Written by Joe Pitts
Tennessee State Representative
Clarksville, TN – The Montgomery County delegation of the Tennessee General Assembly is pleased to announce an amendment to the legislature’s highway and bridge naming bill has been filed to designate a portion of Providence Boulevard will be named in memory of Pastor Jimmy Terry, Sr. The designated section will begin at the Red River Bridge and continue up Boot Hill and end at Peachers Mill Road.
Pastor Terry, a beloved and iconic citizen of Clarksville and Montgomery County died in June 2017. Pastor Terry was the pastor of Tabernacle Missionary Baptist Church on Market Street in Clarksville, and he and his wife, Sister Servella Terry, founded the Tabernacle Christian School sharing a campus with the church.
Pastor Terry’s fondness and dedication to his Christian faith started a movement in the community and beyond, for yard signs proclaiming “Jesus is the reason for the season” during Christmas, and “Easter is all about Jesus” during the annual holidays.
Pastor Terry’s influence in the community is credited for the designation of a Wilma Rudolph Events Center in Liberty Park, a bronze statue of the former Olympian from Clarksville sits at the entrance of the Center, the naming of Highway 79 in St. Bethlehem from Interstate I-24 to the bridge as Wilma Rudolph Boulevard, and so much more.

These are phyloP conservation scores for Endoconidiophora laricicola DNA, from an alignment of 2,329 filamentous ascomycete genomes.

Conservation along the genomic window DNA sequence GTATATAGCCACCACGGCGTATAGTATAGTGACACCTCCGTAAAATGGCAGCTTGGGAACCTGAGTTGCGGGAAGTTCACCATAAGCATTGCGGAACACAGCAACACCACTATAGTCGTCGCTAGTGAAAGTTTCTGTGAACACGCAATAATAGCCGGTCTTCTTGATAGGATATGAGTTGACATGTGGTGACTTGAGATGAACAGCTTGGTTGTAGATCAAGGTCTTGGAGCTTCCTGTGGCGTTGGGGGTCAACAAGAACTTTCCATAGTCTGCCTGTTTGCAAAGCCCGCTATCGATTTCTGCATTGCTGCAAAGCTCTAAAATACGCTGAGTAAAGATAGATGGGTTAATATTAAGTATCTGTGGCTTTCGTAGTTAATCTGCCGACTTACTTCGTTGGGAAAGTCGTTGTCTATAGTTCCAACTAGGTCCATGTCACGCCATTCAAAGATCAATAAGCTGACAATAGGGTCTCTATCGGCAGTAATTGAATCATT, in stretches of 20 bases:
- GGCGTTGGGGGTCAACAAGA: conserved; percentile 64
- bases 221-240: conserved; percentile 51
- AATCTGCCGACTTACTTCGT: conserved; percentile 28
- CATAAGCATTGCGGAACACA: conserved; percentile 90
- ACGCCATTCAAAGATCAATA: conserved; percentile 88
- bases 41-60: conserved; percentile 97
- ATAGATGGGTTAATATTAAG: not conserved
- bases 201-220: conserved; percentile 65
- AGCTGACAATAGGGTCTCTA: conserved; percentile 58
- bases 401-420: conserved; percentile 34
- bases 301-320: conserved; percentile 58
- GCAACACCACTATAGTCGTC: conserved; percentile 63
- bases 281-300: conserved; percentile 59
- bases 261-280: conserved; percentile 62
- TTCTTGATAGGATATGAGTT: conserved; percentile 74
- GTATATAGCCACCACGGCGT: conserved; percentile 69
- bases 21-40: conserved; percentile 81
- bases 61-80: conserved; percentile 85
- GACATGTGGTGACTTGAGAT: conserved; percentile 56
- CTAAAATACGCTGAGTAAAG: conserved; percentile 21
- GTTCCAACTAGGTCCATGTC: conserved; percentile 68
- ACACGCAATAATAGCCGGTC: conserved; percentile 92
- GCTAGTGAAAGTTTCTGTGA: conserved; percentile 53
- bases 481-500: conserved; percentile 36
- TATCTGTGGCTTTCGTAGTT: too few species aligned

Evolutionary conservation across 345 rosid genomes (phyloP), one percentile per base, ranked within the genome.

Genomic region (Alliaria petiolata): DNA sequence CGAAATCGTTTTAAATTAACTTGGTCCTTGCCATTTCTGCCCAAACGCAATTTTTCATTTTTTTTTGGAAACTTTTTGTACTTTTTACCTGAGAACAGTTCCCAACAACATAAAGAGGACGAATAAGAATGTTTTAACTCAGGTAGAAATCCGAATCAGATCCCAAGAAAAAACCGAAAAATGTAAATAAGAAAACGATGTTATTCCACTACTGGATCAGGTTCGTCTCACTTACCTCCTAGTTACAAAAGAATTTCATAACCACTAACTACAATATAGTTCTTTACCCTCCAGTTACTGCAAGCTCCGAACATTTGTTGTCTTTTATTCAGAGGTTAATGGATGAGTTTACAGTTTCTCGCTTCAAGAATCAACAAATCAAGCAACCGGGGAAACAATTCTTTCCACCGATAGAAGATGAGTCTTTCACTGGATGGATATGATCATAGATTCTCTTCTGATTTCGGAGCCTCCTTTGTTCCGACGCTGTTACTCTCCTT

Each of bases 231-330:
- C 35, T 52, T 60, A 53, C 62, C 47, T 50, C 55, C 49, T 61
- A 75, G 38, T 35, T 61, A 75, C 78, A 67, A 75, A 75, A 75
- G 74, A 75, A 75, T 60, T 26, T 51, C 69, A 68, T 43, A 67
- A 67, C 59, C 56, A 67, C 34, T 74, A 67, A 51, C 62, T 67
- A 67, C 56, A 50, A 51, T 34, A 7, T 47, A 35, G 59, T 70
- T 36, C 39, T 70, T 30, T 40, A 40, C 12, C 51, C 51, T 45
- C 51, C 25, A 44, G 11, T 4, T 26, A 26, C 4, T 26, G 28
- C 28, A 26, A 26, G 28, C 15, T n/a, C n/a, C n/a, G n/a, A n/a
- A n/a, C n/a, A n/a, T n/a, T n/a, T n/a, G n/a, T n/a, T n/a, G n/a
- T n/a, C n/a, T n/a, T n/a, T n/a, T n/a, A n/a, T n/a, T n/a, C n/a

“Pastor Terry’s legacy reflects his life-long commitment to building bridges,” said Rep Pitts. “He will be remembered long after our time on earth has passed as a man of great faith and love for family and his community.”
“Pastor Terry was an extraordinary individual and an incredible asset to Montgomery County,” said Speaker Pro Tem Curtis Johnson. “This designation is a small tribute to his example of faith and compassion for all in the community.”
“Pastor Terry was an inspirational leader who fished for the souls of men, made disciples of all and loved as Jesus loved. His impact to the people of Clarksville will be felt for years to come,” Senator Mark Green said.
“Pastor Terry was a tremendous advocate for our community, and it is only fitting that we honor his remarkable legacy,” said Representative Reedy. “Our actions will ensure that future generations of our citizens understand the significance of his work right here in Clarksville and Montgomery County.”
An amendment to the legislature’s omnibus bridge and highway naming bill has been filed, and will be taken up during the coming weeks of the legislative session. When approved the Tennessee Department of Transportation will erect the signs, and a ceremony will be scheduled unveiling the signs.